AMA calls for free catch-up vaccinations for adults


Your Family Doctor and You: Partnering for Health

The AMA is advocating that all Australian adults should be eligible for free catch-up vaccinations, under the National Immunisation Program (NIP), to protect as many people as possible from preventable diseases.

AMA President, Dr Tony Bartone, made the call as part of AMA Family Doctor Week 2019, a week dedicated to recognising the dedication and service of general practitioners around the nation.

“Immunisation is the most important way that Australians can protect themselves, their family and friends, and others in the community from illness and death,” Dr Bartone said.

“GPs, our family doctors, are well-placed to advise on and provide vaccinations to adults and children alike, and currently deliver about three-quarters of all vaccinations to children under the age of six years.

“Australia has one of the most comprehensive, publicly-funded immunisation programs in the world and we are very close to reaching the target of 95 per cent immunisation coverage for one- and five-year-olds.

“However, it is estimated that there are about 4.1 million under-vaccinated Australians each year, and most of them are adults.

“There are many reasons why adults might be unvaccinated or under-vaccinated. Vaccinations may not have been available at the time, people may have migrated to Australia from countries without a strong vaccination regime, or there may be no record of their vaccination.

“The Federal Government currently funds catch-up vaccinations through the NIP for people under the age of 20 years who may have missed out on their childhood vaccinations, and for refugees and humanitarian entrants of any age.

“Other adults have to pay, which can add up to hundreds of dollars, depending on the number of vaccinations that need to be caught up on.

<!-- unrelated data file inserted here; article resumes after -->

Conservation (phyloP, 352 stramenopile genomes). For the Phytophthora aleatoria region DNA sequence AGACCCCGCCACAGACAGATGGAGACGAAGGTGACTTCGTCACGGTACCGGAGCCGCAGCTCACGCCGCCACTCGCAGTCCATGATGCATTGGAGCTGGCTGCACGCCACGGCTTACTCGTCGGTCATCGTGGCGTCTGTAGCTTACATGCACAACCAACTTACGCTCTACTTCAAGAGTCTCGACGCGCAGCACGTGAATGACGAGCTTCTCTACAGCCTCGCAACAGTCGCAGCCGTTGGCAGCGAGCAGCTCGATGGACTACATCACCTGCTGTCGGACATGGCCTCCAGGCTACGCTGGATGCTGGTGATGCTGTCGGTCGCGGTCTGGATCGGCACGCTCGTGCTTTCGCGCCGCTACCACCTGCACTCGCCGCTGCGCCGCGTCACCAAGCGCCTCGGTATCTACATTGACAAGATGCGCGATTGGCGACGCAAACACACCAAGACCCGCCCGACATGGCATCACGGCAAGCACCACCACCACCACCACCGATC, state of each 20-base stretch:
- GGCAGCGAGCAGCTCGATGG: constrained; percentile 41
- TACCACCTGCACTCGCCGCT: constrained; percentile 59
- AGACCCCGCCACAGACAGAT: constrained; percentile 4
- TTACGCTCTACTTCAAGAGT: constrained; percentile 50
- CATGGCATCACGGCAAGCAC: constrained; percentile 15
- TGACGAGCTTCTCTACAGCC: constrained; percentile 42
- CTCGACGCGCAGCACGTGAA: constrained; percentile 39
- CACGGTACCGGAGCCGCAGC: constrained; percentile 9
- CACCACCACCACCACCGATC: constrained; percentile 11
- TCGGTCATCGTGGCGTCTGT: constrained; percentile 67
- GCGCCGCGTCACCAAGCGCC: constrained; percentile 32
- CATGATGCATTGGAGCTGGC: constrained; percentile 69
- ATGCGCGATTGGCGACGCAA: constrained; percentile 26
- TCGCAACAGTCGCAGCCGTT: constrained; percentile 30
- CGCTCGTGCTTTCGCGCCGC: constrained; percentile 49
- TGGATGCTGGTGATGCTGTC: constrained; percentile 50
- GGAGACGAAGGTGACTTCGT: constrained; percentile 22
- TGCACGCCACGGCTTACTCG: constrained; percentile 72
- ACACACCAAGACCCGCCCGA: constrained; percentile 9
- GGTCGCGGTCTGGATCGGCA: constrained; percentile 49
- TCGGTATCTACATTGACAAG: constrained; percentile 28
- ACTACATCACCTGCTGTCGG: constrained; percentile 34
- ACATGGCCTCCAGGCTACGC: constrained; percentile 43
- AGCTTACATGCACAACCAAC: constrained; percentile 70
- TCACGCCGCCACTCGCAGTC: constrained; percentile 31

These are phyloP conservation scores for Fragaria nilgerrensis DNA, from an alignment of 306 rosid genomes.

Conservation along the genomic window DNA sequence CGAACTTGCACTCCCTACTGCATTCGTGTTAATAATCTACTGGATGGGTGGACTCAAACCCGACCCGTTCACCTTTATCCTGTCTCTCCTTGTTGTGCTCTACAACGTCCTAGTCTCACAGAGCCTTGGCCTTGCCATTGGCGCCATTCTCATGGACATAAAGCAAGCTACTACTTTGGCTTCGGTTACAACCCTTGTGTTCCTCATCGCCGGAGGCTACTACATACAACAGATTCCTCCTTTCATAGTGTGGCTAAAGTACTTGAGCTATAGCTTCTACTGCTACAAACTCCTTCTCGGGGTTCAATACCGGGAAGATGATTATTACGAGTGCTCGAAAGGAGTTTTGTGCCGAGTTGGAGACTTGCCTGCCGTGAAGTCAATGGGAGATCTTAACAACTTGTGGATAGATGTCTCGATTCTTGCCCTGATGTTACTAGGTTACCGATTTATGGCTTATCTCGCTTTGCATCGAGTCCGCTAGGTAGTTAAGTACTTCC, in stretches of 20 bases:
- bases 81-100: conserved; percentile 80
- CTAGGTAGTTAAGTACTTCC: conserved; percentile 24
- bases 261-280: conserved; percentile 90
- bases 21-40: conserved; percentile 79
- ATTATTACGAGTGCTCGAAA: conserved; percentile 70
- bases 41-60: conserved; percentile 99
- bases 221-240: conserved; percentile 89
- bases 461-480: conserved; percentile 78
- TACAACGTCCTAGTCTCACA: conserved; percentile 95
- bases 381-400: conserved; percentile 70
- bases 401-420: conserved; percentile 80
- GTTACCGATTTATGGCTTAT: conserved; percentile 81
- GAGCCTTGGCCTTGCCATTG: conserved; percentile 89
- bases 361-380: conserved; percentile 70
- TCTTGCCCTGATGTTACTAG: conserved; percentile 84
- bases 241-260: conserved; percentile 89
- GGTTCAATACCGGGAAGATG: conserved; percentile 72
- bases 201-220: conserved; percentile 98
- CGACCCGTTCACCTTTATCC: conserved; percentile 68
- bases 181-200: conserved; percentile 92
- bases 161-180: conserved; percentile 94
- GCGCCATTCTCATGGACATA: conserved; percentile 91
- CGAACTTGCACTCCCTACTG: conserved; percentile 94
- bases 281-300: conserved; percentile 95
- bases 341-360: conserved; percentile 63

“The AMA is calling on the Government to fund all catch-up vaccinations, recognising that immunisation is a cost-effective public health measure.

“Vaccination status should not be determined by wealth. All people wishing to be fully vaccinated should have access to Government-funded recommended vaccines.

“This will help enhance herd immunity within the community and will help avoid outbreaks of preventable and potentially deadly diseases.

“Recent outbreaks of measles and whooping cough highlight the need for catch-up vaccinations. Five years ago, we had eradicated measles in Australia. Now, we are seeing cases among travellers returning from overseas. This could be prevented through vaccination.

“If you think your immunisation schedule may be incomplete, or you may need a booster shot for tetanus, diphtheria, or whooping cough, contact your family doctor.

“Your family doctor will partner with you to ensure you have evidence-based information about vaccination, and to ensure your vaccination schedule is up to date to give you and your family the best protection possible from preventable disease.”

The Australian Academy of Science publication, The Science of Immunisation, is available at


  • Immunisation is a simple, safe, and effective way of protecting people from potentially deadly diseases.
  • Worldwide, immunisation programs prevent about 2.5 million deaths each year.
  • At December 2018, national coverage rates for children in Australia were 94.04 per cent for all one-year-olds, 90.75 per cent for all two-year-olds, and 94.67 per cent for all five-year-olds.
  • Of the 4.1 million unvaccinated Australians, 92 per cent (3.8 million) are adults.
  • Funding for vaccine purchasing and services to support immunisation was more than $460 million in 2017-18.

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